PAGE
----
We know that play is a valuable vehicle for nurturing learning and development. Not only that, but children have a right to play, as set out in the United Nations Convention on the Rights of the Child 1989. However, perhaps we now need to question how play is represented through social media and other online mediums.

Play can be big, messy, noisy and fun but sometimes this is not what we see in images shared online. Picture perfect set ups are becoming the norm and although these can inspire educators, giving them ideas to use in their own setting or school, we also need to be mindful of the negative impacts of such posts.

Striving to keep up:
Although aesthetically pleasing images are easy on the eye, they can lead to the pressure to keep up and deliver provision of the same standard. With tight budgets and under funding, some educators could be wondering how they can possibly replicate these ideas with limited resources. Feeling a need to 'keep up', they could then end up purchasing resources themselves in order to join in with the latest online phases and fads.

Questioning their own abilities:
We're not all naturally creative and some online images can leave us feeling inadequate, unsure how we can possibly live up to such high expectations. In a role which is already pressurised, educators don't need additional stress, worrying their environment isn't as picture perfect as others they see on social media. Educators know their children the best and how they can provide an environment which inspires play. This may not necessarily be Pinterest perfect but it is what the cohort needs, based on the educator's professional judgement.

Unclear expectations and outcomes:
Wonderfully perfect set ups often don't tell the whole picture. We have little knowledge of how the children engaged, if at all, what language the play inspired, the characteristics of learning evident and whether they used the resources to develop their own ideas.

Who is it for?
What was the 'why' behind the set up? It's important to acknowledge the pressure of social media and remaining relevant and this can impact on the images shared online. When an educator sets up a fantastic tuff spot or an intricate small world, who is it for? Is it always for the children, to develop their interests, inspire talk and develop skills or is it for the likes and shares on social media? Question what you see and who it is for. We must be sure to limit our own adult agendas, inspiring play based on our cohort.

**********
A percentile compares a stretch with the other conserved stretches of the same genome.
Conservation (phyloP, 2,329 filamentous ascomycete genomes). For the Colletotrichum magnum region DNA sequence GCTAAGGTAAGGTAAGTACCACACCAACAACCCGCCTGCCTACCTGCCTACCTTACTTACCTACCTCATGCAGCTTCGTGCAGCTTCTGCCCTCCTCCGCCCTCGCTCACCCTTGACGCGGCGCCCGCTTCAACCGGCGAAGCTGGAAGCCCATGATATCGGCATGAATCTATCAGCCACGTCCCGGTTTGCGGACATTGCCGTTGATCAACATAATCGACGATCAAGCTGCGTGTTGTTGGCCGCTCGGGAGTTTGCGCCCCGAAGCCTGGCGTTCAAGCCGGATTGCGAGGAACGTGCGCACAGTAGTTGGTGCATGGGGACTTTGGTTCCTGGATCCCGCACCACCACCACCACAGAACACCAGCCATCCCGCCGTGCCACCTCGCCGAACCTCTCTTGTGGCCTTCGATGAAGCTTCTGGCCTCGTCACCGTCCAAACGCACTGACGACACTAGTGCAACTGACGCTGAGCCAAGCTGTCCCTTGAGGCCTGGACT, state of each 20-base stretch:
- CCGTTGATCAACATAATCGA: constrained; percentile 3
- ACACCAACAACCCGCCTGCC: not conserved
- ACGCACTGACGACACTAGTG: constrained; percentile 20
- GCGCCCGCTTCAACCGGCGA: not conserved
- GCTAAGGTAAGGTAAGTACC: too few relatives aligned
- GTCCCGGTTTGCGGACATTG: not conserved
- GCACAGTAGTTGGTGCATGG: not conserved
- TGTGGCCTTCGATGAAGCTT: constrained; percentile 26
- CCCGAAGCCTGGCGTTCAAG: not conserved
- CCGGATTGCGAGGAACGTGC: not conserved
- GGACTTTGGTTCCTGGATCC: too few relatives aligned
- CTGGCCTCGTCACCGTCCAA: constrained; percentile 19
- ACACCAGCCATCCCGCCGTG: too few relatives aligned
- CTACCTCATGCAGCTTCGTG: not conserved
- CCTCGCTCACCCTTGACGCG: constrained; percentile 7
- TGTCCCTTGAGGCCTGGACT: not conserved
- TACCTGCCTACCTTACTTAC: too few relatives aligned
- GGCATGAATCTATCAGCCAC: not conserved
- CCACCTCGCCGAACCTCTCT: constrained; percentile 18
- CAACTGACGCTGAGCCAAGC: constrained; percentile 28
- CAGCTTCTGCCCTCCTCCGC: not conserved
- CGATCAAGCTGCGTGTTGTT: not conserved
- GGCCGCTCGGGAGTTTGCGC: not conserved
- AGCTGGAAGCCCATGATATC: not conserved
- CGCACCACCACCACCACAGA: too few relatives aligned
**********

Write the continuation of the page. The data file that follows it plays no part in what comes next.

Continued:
Is it transferable?

When you have a strong ethos and culture in your setting, you will have a clear idea of the type of play you value and provide and why this is important. Just because you like the look of something, doesn't mean it can automatically be transferred to your setting. Think about the needs and interests of your cohort when setting up your learning environment to inspire play. Consider the space you have, time to set up, resources, staff to supervise the play and whether this aligns with the idea you've seen in a photo. As pretty as it looks, it might not lead to engagement from your children.

However, we understand that some educators take considerable time planning and setting up their environments and appreciate the dedication. What we'd like to see is the reality of the play - the during and after photos. These hold so much meaning as we can begin to understand how children have interacted with the resources, picture the creativity involved and how the play has developed. The story of the play starts to evolve which we don't see with the 'before' picture. It doesn't matter if it's messy, with your hard work scattered over the floor - it shows that children have been engaged. Play is messy and sometimes not constrained to a tuff spot, cable reel or table top. It's about enabling children to have the freedom to be creative and flexible, knowing that their play isn't controlled by an overbearing adult. It is through the process of play that the critical thinking, negotiation, collaboration and learning happens and this is what we value and want to see - the reality of the play.

As a business, we want to set an example and play (pardon the pun!) a role in promoting the reality of play. We want to see play celebrated as a process, something that evolves as children engage. No one should look at an image and question the purpose of it and that's why we're going to be especially conscious of what we're sharing on our social media channels. You can help us do this by sharing your own realities of play. As the saying goes - a picture paints a thousand words. We want to see the remnants of play, even though it's unlikely to look pretty. Even though images might lack aesthetically pleasing qualities, they showcase that play is never perfectly constrained, controlled and tidy.

Don't forget to tag us in activities on our social media channels.

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